Women in masks hand off fresh produce at outdoor market

Women in masks hand off fresh produce at outdoor market

North Carolina is home to one of the biggest farming industries in America. Our farmers grow crops and raise livestock to provide locally-sourced food across the state and nationwide. But as the COVID-19 pandemic has rippled across the country, farmers have faced major supply chain disruptions.

Many restaurants, grocery stores and other businesses have been forced to close or cut spending. This has left farmers with limited options for supplying their food staples to others. The impact on farms in Western North Carolina has been particularly staggering.

“We experienced a lot of sleepless nights worrying how we might ride out this storm,” said Carl Evans with Mountain Harvest Organics farm.

In a survey completed by 900 Western North Carolina farmers,

  • 80%reported a decrease in sales.
  • 75% reported that if disruptions in sales persisted for several months, losses would result in bankruptcy or closure.

At the same time, food insecurity has increased by 60% in this area since March. Without local farms, these communities would lose access to fresh produce that is proven to improve people’s health and well-being.

To help local farmers and their communities in Western North Carolina, Blue Cross and Blue Shield of North Carolina (Blue Cross NC) invested $275,000 in the Appalachian Sustainable Agriculture Project (ASAP). The Asheville-based nonprofit works to help local farms thrive. They link farmers to markets and supporters and build healthy communities through connections to local food.

The investment has helped ASAP address the challenges brought on by the pandemic. ASAP has adjusted its services to increase community support options without disrupting farmers’ sales:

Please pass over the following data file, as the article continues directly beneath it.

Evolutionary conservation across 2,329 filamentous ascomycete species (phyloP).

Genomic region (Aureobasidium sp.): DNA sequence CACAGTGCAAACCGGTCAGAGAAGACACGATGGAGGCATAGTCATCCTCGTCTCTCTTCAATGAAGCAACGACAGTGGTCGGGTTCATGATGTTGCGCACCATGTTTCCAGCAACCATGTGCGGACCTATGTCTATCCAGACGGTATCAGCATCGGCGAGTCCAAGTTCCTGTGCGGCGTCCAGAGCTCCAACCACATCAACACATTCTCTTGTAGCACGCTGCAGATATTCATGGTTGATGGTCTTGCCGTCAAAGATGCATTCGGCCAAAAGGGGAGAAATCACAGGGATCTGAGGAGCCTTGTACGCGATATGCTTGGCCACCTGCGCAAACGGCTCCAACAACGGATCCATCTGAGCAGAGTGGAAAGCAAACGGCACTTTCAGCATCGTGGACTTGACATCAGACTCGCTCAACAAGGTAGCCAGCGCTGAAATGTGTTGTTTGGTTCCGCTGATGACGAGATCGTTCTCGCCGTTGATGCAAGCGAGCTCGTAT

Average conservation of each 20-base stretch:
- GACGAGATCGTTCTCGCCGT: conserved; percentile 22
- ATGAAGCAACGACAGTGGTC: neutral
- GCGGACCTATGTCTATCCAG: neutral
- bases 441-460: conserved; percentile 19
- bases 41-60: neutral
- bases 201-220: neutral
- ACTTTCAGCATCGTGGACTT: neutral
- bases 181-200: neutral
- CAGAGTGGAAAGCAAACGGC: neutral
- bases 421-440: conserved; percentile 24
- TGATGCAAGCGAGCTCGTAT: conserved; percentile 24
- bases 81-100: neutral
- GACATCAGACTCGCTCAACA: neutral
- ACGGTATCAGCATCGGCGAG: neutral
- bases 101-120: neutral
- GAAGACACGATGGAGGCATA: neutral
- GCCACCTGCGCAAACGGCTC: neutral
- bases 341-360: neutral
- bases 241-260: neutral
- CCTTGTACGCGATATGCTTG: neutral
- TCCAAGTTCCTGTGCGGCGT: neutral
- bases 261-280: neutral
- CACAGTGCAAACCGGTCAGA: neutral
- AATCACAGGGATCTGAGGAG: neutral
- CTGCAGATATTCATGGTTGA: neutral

Farmers Market Support

ASAP opened a model market with safe operations including pre-packaging food, social distancing and setting up no-touch payments. 90%of farmers’ markets in ASAP’s service area were able to use these practices to open safely during the pandemic.

Local Food Guide

This online portal makes it easy for people to know where to buy food staples and even order food online. ASAP continues to update the guide to better connect communities to local farmers.

Double SNAP

Shoppers who receive SNAP/EBT or Farmers’ Market Nutrition Program vouchers can double the value of each dollar spent at participating farmers’ markets. The impact of COVID-19 caused SNAP usage at farmers markets to triple. ASAP has coordinated additional resources to keep pace with the new demand for this program.

Appalachian Farms Feeding Families

This program puts fresh, healthy food into the hands of people who need it. It also ensures farmers are paid fairly. ASAP buys food from farmers who have more to harvest than the economy can support. The farmers then deliver the food to relief sites and childcare centers. Currently, 28 farms deliver to 26 sites across 17 counties. This program is supporting 3,000 to 4,000 families with local produce each week.

Man fills basket full of peaches at outdoor market

“The impacts of COVID-19 have been felt in all socioeconomic levels,” said pastor Rubi Pimentel of Hendersonville Spanish Church. “Fresh produce will allow us to help bring some help to our communities and also help stabilize our economy with local farmers. Those affected will feel that they have not been abandoned by society.”

With support from Blue Cross NC, ASAP has developed a response to support Western North Carolina’s agriculture community during this pandemic. To learn more about Blue Cross NC’s commitment to improving food security, click here and COVID-19 community support, click here. For more information about ASAP, visit their website.

Photos by Camilla Calnan and Colby Rabon.

The post North Carolinians come together to feed their communities appeared first on Point of Blue.



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